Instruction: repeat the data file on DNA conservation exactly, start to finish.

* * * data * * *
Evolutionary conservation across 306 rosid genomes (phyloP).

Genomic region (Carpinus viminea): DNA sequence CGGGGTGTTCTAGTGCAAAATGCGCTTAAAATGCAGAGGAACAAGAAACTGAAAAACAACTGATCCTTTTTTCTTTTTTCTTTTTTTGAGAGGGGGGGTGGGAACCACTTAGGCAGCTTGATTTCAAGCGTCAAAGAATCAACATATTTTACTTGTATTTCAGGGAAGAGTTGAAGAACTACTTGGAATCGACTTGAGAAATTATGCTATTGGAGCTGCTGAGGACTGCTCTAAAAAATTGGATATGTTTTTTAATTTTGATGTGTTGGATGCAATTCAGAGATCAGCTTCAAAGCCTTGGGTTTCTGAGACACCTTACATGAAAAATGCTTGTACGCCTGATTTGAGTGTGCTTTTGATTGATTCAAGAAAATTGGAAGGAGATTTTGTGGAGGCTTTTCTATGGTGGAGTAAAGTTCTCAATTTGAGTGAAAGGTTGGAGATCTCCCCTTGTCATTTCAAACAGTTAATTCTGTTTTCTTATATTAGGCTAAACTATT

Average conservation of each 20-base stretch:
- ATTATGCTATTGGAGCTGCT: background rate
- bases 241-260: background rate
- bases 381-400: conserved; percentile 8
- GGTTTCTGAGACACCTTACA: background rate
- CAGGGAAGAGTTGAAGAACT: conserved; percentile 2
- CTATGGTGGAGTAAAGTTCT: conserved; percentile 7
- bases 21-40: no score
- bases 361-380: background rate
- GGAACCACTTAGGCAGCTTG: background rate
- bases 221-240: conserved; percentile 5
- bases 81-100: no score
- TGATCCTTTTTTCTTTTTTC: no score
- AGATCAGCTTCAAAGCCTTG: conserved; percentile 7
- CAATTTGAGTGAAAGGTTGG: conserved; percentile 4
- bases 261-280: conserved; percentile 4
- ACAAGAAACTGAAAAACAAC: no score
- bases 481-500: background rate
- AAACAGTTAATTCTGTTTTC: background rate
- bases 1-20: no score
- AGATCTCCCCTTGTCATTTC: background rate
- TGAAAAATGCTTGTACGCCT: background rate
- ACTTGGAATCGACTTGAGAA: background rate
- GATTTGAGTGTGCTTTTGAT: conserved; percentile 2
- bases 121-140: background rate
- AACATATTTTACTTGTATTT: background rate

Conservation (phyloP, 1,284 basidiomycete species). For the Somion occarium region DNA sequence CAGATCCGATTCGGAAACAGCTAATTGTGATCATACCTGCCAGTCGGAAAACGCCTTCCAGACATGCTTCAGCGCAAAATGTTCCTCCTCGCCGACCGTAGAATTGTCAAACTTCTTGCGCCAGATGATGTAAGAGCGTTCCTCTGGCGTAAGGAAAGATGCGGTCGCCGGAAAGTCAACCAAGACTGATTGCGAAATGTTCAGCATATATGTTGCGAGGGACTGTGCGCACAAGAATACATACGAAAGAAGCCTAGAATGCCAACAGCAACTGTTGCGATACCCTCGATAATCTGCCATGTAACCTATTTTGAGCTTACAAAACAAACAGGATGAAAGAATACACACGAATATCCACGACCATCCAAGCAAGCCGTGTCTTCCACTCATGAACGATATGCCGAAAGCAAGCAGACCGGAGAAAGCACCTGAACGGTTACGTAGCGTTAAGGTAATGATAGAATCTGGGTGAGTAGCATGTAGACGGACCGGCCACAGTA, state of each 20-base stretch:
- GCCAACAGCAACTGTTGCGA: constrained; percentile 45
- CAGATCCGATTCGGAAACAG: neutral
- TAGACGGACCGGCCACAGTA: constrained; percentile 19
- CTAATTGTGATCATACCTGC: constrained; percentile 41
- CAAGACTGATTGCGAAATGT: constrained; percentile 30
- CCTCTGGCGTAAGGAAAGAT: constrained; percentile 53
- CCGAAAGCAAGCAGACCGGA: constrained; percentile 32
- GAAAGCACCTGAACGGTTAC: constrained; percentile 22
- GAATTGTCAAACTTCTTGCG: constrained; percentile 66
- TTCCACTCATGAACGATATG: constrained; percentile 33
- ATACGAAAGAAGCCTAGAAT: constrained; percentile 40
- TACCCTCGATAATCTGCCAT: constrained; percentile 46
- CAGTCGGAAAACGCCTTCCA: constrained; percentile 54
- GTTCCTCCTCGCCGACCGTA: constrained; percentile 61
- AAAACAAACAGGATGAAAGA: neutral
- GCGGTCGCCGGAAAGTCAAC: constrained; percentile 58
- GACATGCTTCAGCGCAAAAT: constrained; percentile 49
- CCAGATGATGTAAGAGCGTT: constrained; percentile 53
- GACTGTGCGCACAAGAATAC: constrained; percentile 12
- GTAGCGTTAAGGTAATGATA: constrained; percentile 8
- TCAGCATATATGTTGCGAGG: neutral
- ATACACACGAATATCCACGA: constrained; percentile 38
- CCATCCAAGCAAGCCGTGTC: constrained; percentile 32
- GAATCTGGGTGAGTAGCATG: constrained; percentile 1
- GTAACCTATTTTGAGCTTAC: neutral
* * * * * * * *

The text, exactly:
Evolutionary conservation across 306 rosid genomes (phyloP).

Genomic region (Carpinus viminea): DNA sequence CGGGGTGTTCTAGTGCAAAATGCGCTTAAAATGCAGAGGAACAAGAAACTGAAAAACAACTGATCCTTTTTTCTTTTTTCTTTTTTTGAGAGGGGGGGTGGGAACCACTTAGGCAGCTTGATTTCAAGCGTCAAAGAATCAACATATTTTACTTGTATTTCAGGGAAGAGTTGAAGAACTACTTGGAATCGACTTGAGAAATTATGCTATTGGAGCTGCTGAGGACTGCTCTAAAAAATTGGATATGTTTTTTAATTTTGATGTGTTGGATGCAATTCAGAGATCAGCTTCAAAGCCTTGGGTTTCTGAGACACCTTACATGAAAAATGCTTGTACGCCTGATTTGAGTGTGCTTTTGATTGATTCAAGAAAATTGGAAGGAGATTTTGTGGAGGCTTTTCTATGGTGGAGTAAAGTTCTCAATTTGAGTGAAAGGTTGGAGATCTCCCCTTGTCATTTCAAACAGTTAATTCTGTTTTCTTATATTAGGCTAAACTATT

Average conservation of each 20-base stretch:
- ATTATGCTATTGGAGCTGCT: background rate
- bases 241-260: background rate
- bases 381-400: conserved; percentile 8
- GGTTTCTGAGACACCTTACA: background rate
- CAGGGAAGAGTTGAAGAACT: conserved; percentile 2
- CTATGGTGGAGTAAAGTTCT: conserved; percentile 7
- bases 21-40: no score
- bases 361-380: background rate
- GGAACCACTTAGGCAGCTTG: background rate
- bases 221-240: conserved; percentile 5
- bases 81-100: no score
- TGATCCTTTTTTCTTTTTTC: no score
- AGATCAGCTTCAAAGCCTTG: conserved; percentile 7
- CAATTTGAGTGAAAGGTTGG: conserved; percentile 4
- bases 261-280: conserved; percentile 4
- ACAAGAAACTGAAAAACAAC: no score
- bases 481-500: background rate
- AAACAGTTAATTCTGTTTTC: background rate
- bases 1-20: no score
- AGATCTCCCCTTGTCATTTC: background rate
- TGAAAAATGCTTGTACGCCT: background rate
- ACTTGGAATCGACTTGAGAA: background rate
- GATTTGAGTGTGCTTTTGAT: conserved; percentile 2
- bases 121-140: background rate
- AACATATTTTACTTGTATTT: background rate

Conservation (phyloP, 1,284 basidiomycete species). For the Somion occarium region DNA sequence CAGATCCGATTCGGAAACAGCTAATTGTGATCATACCTGCCAGTCGGAAAACGCCTTCCAGACATGCTTCAGCGCAAAATGTTCCTCCTCGCCGACCGTAGAATTGTCAAACTTCTTGCGCCAGATGATGTAAGAGCGTTCCTCTGGCGTAAGGAAAGATGCGGTCGCCGGAAAGTCAACCAAGACTGATTGCGAAATGTTCAGCATATATGTTGCGAGGGACTGTGCGCACAAGAATACATACGAAAGAAGCCTAGAATGCCAACAGCAACTGTTGCGATACCCTCGATAATCTGCCATGTAACCTATTTTGAGCTTACAAAACAAACAGGATGAAAGAATACACACGAATATCCACGACCATCCAAGCAAGCCGTGTCTTCCACTCATGAACGATATGCCGAAAGCAAGCAGACCGGAGAAAGCACCTGAACGGTTACGTAGCGTTAAGGTAATGATAGAATCTGGGTGAGTAGCATGTAGACGGACCGGCCACAGTA, state of each 20-base stretch:
- GCCAACAGCAACTGTTGCGA: constrained; percentile 45
- CAGATCCGATTCGGAAACAG: neutral
- TAGACGGACCGGCCACAGTA: constrained; percentile 19
- CTAATTGTGATCATACCTGC: constrained; percentile 41
- CAAGACTGATTGCGAAATGT: constrained; percentile 30
- CCTCTGGCGTAAGGAAAGAT: constrained; percentile 53
- CCGAAAGCAAGCAGACCGGA: constrained; percentile 32
- GAAAGCACCTGAACGGTTAC: constrained; percentile 22
- GAATTGTCAAACTTCTTGCG: constrained; percentile 66
- TTCCACTCATGAACGATATG: constrained; percentile 33
- ATACGAAAGAAGCCTAGAAT: constrained; percentile 40
- TACCCTCGATAATCTGCCAT: constrained; percentile 46
- CAGTCGGAAAACGCCTTCCA: constrained; percentile 54
- GTTCCTCCTCGCCGACCGTA: constrained; percentile 61
- AAAACAAACAGGATGAAAGA: neutral
- GCGGTCGCCGGAAAGTCAAC: constrained; percentile 58
- GACATGCTTCAGCGCAAAAT: constrained; percentile 49
- CCAGATGATGTAAGAGCGTT: constrained; percentile 53
- GACTGTGCGCACAAGAATAC: constrained; percentile 12
- GTAGCGTTAAGGTAATGATA: constrained; percentile 8
- TCAGCATATATGTTGCGAGG: neutral
- ATACACACGAATATCCACGA: constrained; percentile 38
- CCATCCAAGCAAGCCGTGTC: constrained; percentile 32
- GAATCTGGGTGAGTAGCATG: constrained; percentile 1
- GTAACCTATTTTGAGCTTAC: neutral